August 22 letters special: Why fracking is such a threat to Ryedale landscape

Have your say

From: Adela Pickles, Frack Free Ryedale, York.

MRS Thatcher’s former Press Secretary supports Conservative Government fracking agenda... what a surprise!

What Sir Bernard Ingham doesn’t understand (The Yorkshire Post, August 19) is that we’re not talking about one well in Kirby Misperton. The Government’s announcement of the 14th round of PEDL licences means we could be leaving our children a very different landscape than the one we know and love in the North – one with thousands of fracking wells.

There are seven new licence blocks on the North York Moors alone – at Keldholme, Spaunton, Lastingham, Fadmoor, Carlton, Gillamoor and Ebberston. So much for the Government’s promise to protect our National Parks.

Elsewhere in Ryedale, these blocks – subject to the same seismic surveys and complex technical planning applications for fracking that we have already experienced at Kirby Misperton – have been plonked on top of towns and villages like Malton, Norton, Huttons Ambo, Birdsall, Duggleby, Low Marishes, Settrington, Pocklington, Wetwang, Sledmere, Husthwaite, Coxwold, Ampleforth, Oswaldkirk and Gilling East. In the rest of Yorkshire there are many more in places like York, Scarborough, Doncaster, Sheffield and Hull.

So, to everyone who voted Conservative in the last election, be careful what you wish for. We may get our Northern Powerhouse all right, but at what cost?

From: Monica Gripaios, Brookside, Hovingham, York.

I FIND the tone of the pro frackers appallingly rude and aggressive, they describe all of us as ignorant and crazy, which is far from the truth. I begin to wonder why they are so rude, and can only assume they feel threatened by our concerns.

If being worried about climate change and hoping to leave the world in a safe state for our grandchildren is such a crime, then I would suggest they really don’t care about the future.

To suggest we want the lights to go out is absurd; there are alternatives and would be more if the Government stopped the massive subsidies to the fossil fuel industry and started investing in renewables. We all know that we need to leave most of the fossil fuels in the ground if we are to avoid temperatures rising over two degrees; why not start now?

From: Paul Hill, Fulwood Drive, Morecambe, Lancaster

IF you compare the distribution of Tory seats in the South with Labour in the North, you will find that both have large majorities. However, if you then compare the sites planned for future fracking, it’s a completely different story; the sites in the North easily outnumber those in the South.

The distribution is all about Members who represent seats in the South and who don’t want problems with their constituents. It’s far easier to sweep the problems up North where it really doesn’t matter. Let those horrible Labour people deal with it.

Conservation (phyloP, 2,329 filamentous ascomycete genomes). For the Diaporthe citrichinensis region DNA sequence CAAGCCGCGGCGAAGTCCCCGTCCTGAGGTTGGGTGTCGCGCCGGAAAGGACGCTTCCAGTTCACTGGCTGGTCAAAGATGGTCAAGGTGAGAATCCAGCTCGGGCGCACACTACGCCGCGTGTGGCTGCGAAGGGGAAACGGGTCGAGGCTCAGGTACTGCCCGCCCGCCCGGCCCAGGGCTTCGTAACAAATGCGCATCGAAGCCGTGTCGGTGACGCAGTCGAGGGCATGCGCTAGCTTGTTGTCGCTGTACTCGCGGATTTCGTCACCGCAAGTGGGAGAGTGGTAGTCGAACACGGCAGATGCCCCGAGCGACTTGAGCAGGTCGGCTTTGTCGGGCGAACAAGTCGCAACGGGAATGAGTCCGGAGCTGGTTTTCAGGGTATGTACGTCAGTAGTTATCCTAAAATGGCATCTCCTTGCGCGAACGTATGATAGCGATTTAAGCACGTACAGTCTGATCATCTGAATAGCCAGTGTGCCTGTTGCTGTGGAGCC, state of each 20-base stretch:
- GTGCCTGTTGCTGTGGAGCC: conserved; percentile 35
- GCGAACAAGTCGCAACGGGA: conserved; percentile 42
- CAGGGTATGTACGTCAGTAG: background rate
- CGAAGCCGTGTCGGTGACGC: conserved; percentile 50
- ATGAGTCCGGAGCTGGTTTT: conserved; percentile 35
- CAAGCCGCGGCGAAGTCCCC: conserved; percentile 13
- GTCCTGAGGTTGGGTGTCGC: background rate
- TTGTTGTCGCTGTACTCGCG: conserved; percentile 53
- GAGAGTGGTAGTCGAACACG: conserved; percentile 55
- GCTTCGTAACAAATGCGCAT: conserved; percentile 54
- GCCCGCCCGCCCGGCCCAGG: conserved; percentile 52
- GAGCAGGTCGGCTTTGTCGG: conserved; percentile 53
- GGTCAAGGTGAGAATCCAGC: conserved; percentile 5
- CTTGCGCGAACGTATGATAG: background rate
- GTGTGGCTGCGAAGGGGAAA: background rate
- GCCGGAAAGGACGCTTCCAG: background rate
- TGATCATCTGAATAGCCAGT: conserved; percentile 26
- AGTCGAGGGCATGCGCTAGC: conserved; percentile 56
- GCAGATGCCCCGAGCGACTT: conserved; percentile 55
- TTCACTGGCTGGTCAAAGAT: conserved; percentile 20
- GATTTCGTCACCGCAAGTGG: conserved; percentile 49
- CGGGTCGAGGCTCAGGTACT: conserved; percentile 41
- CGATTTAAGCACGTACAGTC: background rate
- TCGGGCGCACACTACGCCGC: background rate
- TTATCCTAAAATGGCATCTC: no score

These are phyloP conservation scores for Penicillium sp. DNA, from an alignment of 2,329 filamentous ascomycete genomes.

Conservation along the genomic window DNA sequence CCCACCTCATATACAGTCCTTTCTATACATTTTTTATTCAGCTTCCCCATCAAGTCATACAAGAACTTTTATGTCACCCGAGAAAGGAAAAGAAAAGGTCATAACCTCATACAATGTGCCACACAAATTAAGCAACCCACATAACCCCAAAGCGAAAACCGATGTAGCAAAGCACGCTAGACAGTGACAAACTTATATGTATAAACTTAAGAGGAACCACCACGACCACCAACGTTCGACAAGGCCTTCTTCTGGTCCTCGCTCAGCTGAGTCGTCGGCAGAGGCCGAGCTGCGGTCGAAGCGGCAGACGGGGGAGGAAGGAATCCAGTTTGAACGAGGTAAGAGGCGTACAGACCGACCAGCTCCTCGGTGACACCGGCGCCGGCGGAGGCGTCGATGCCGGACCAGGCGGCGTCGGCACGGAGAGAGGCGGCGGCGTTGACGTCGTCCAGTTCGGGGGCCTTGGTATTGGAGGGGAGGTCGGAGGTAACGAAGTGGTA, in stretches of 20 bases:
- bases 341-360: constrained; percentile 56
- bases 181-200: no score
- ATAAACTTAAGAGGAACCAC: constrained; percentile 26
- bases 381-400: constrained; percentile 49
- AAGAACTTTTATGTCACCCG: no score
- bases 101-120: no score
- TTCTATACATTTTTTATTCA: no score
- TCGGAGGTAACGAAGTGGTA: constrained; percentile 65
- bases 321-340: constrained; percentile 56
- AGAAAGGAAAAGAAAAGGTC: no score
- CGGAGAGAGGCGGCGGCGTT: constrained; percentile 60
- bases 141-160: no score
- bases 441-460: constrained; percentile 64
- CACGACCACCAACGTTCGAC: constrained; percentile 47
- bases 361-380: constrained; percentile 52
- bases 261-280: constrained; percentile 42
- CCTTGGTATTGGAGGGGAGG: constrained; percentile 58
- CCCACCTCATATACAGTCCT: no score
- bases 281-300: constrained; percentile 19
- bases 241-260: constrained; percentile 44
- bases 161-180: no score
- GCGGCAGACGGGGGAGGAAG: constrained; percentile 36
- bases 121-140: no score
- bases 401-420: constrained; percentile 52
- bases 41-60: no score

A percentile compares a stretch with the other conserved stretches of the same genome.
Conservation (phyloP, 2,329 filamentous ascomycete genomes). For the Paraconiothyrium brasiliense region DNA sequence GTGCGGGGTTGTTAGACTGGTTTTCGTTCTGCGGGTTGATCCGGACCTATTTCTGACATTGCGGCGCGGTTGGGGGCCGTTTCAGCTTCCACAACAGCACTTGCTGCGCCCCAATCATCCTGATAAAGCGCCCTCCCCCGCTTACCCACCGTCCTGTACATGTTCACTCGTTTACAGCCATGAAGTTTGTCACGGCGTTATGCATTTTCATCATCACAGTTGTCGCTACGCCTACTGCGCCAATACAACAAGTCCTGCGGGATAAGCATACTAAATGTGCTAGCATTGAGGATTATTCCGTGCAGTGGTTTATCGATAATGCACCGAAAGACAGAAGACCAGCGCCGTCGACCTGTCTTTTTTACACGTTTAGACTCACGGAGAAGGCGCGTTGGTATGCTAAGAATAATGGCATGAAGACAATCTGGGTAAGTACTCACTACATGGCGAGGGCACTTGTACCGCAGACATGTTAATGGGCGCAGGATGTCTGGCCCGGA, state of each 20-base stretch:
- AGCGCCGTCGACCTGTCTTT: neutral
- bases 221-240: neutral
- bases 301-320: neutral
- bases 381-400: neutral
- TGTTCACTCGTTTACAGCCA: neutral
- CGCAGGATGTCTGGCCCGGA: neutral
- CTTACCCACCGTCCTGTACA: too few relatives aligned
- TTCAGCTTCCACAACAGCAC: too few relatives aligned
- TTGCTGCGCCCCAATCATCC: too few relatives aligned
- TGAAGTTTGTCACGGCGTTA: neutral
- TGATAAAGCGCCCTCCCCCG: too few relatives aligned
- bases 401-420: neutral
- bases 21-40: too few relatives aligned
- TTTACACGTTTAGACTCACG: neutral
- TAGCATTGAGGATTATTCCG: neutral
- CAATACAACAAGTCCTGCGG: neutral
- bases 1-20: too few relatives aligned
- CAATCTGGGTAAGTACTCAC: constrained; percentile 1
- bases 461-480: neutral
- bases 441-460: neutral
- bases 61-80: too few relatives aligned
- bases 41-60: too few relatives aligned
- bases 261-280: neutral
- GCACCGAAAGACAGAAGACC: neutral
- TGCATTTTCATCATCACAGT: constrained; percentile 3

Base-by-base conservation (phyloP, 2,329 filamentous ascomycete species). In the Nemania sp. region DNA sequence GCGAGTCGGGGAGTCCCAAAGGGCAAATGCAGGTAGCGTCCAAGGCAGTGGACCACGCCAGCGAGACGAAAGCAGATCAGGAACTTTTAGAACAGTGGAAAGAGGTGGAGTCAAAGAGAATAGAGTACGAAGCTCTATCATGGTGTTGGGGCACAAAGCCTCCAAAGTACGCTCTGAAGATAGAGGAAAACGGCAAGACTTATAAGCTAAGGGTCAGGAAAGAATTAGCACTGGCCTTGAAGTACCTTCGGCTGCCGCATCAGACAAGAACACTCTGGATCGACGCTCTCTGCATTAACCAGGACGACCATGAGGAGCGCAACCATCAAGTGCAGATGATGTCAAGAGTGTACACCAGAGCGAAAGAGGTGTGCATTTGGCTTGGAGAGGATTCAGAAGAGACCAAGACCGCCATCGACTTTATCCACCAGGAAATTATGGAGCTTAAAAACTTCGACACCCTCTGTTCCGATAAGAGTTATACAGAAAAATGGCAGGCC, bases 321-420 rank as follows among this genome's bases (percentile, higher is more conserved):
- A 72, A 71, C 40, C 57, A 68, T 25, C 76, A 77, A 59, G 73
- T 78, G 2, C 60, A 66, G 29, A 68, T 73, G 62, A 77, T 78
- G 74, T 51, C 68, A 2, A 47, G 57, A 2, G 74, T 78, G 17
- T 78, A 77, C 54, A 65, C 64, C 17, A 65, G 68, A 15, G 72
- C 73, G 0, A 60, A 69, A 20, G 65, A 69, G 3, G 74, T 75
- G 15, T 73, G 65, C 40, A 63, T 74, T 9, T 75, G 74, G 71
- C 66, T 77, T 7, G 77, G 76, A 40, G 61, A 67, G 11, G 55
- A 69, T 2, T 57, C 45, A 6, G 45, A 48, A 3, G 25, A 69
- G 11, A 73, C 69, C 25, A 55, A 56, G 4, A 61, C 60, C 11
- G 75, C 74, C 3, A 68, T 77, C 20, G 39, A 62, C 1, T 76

You can’t frack in the South because the pretty people live there in the pretty countryside; you can frack in the North, though, because it doesn’t really matter about the countryside or the people. It’s the same old Tory story: frack up North and send the money South.

From: Barbara Hickman, Nawton, York.

SIR Bernard Ingham is entitled to his opinions; being appallingly rude devalues them. He does not understand what the 24/7 fracking process entails, ie greatly increased traffic, noise, light, vibration; potential contamination of water and soil etc. If it goes ahead in Ryedale, (950 wells proposed), it will destroy the current economy of agriculture and tourism; the wildlife will disappear and a beautiful landscape will be industrialised. We residents care very much about the livelihoods of all who live in the area, and know the value to everyone of enjoying an unspoilt natural world.

From: David Cragg-James, Stonegrave, York.

IF Sir Bernard Ingham was not so obsessed with what he did 20 years ago, he would know precisely why Kirby Misperton, Ryedale and much of the wider world were keen to block fracking anywhere.

Why give publicity to this sort of argument when those opposed to fracking have been producing arguments – scientific, medical, social, commercial, and 
human – for much of the last five years, many of which have been rehearsed in your newspaper?

Is Sir Bernard really so ignorant of what precisely is at stake?

From: Josephine Downs, Highfield Terrace, Swinton, Malton.

AS a resident of Ryedale threatened by fracking, I found Sir Bernard Ingham’s article very offensive. Has he completely forgotten the astronomical costs – both human and economic of runaway climate change?

From: Coun Paul Andrews, The Beeches, Great Habton, York.

I WONDER what Sir Bernard Ingham would say if a fracking company was to frack in the area he lives in. Would he accept the loss of value of his house without any prospect of compensation in the national interest? If the answer is no, it is he who will be guilty of hypocrisy – not the opponents of fracking.

From: Bob Simons, Rowborn Drive, Oughtibridge, Sheffield.

THE current wholesale issue of fracking licences is surely an act of desperation by a Government which has suddenly realised that it has a non-existent energy policy and that the chickens are rapidly coming home to roost.

From: Terry Morrell, Prunus Avenue, Willerby.

HAVING read most of the comments about fracking, I am prepared to give it a chance. If half a dozen mines are established in the Home Counties, and are successful with no problems for five years, then they could be opened up here in Yorkshire.